Zygomycosis now called Mucormycosis is a serious but rare fungal infection caused by a group of molds called Mucormycetes. These molds live throughout the environment.
Mucormycetes are present throughout the environment, particularly in soil and in association with decaying organic matter, such as leaves, compost piles, and animal dung.1 They are more common in soil than in air, and in summer and fall than in winter or spring.
Most people come in contact with microscopic fungal spores every day, so it’s probably impossible to completely avoid coming in contact with Mucormycetes. These fungi aren’t harmful to most people.
However, for people who have weakened immune systems, breathing in Mucormycete spores can cause an infection in the lungs or sinuses which can spread to other parts of the body.
Zygomycosis now called Mucormycosis mainly affects people who have health problems or take medicines that lower the body’s ability to fight germs and sickness. It most commonly affects the sinuses or the lungs after inhaling fungal spores from the air, or the skin after the fungus enters the skin through a cut, burn, or other type of skin injury. However, it can occur in nearly any part of the body.
Types of Mucormycosis
Symptoms of rhinocerebral (sinus and brain) mucormycosis include:
- One-sided facial swelling
- Nasal or sinus congestion
- Black lesions on nasal bridge or upper inside of mouth that quickly become more severe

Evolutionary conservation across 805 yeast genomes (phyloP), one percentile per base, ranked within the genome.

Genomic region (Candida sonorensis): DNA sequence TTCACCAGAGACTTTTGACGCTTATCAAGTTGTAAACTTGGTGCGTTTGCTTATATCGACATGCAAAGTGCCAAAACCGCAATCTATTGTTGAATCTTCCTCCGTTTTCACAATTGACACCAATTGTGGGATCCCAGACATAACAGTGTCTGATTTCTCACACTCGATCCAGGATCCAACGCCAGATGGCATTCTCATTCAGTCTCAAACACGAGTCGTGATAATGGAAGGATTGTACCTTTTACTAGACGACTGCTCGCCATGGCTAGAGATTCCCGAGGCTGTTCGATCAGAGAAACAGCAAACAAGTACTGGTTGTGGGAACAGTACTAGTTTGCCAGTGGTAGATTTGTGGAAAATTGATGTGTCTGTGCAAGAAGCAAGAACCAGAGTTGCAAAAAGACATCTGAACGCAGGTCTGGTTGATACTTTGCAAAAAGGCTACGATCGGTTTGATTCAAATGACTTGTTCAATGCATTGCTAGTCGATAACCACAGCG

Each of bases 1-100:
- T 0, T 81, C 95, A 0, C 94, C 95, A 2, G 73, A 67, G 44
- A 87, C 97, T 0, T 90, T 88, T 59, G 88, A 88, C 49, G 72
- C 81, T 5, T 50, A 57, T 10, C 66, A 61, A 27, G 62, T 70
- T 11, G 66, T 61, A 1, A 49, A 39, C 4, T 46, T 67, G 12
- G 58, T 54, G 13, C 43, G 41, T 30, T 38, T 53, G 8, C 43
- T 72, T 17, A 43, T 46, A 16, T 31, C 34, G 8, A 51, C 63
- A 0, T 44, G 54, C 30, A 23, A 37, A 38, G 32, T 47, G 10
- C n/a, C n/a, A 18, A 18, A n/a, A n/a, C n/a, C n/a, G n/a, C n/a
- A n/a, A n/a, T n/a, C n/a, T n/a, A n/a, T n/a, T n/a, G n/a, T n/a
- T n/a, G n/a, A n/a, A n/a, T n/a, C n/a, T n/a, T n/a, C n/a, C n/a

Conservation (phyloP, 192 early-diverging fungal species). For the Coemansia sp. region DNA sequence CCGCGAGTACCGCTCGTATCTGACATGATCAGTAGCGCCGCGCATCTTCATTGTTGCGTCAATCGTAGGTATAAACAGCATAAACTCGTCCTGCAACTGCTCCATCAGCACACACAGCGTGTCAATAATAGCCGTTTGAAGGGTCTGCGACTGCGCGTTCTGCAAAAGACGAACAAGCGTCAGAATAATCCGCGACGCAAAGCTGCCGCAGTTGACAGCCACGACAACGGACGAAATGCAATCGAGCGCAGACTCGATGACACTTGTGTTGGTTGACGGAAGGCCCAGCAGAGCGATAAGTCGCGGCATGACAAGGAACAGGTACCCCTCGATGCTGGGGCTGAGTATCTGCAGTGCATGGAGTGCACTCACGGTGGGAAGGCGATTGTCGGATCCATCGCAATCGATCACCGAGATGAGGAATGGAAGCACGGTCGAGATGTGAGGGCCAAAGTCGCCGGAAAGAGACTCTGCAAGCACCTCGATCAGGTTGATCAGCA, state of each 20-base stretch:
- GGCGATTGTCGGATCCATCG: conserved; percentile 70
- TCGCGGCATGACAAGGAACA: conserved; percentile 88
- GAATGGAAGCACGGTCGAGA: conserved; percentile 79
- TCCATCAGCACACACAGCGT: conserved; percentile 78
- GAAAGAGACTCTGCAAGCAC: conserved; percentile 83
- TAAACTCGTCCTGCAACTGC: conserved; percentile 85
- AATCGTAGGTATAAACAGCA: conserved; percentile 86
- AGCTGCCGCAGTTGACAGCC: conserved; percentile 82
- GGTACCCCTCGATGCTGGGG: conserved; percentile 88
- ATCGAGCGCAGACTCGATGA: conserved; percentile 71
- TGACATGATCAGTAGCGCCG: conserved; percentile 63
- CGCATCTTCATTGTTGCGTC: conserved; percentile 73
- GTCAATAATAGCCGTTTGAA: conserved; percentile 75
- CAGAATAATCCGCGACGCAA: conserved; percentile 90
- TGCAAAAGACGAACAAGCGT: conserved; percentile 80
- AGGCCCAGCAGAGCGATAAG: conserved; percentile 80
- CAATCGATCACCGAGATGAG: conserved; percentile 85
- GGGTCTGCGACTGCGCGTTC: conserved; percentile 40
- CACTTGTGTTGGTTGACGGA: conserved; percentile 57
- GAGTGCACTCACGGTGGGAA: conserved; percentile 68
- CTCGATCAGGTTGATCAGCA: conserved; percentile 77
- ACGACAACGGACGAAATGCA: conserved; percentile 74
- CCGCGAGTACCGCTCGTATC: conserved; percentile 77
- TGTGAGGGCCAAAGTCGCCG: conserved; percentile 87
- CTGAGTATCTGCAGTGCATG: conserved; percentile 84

Symptoms of pulmonary (lung) mucormycosis include:
- Chest pain
- Shortness of breath
Cutaneous (skin) mucormycosis
- Blisters or ulcers
- The infected area may turn black
- Pain, warmth
- Excessive redness, or swelling around a wound.
Symptoms of gastrointestinal mucormycosis include:
- Abdominal pain
- Nausea and vomiting
- Gastrointestinal bleeding
These types of infections are also common after natural disasters, such as tornadoes or earthquakes, where people have open wounds that have become filled with soil or vegetative matter. Zygomycosis now called Murcormycosis can’t spread between people or between people and animals.
Treatment for Mucormycosis
Treatment consists of prompt and intensive antifungal drug therapy and surgery to remove the infected tissue. The prognosis varies vastly depending upon an individual patient’s state of health and circumstances.
Zygomycosis now Called Mucormycosis (after Mucorales), Phycomycosis (after Phycomycetes) and Basidiobolomycosis (after Basidiobolus).
Source: Wikipedia.com; www.cdc.gov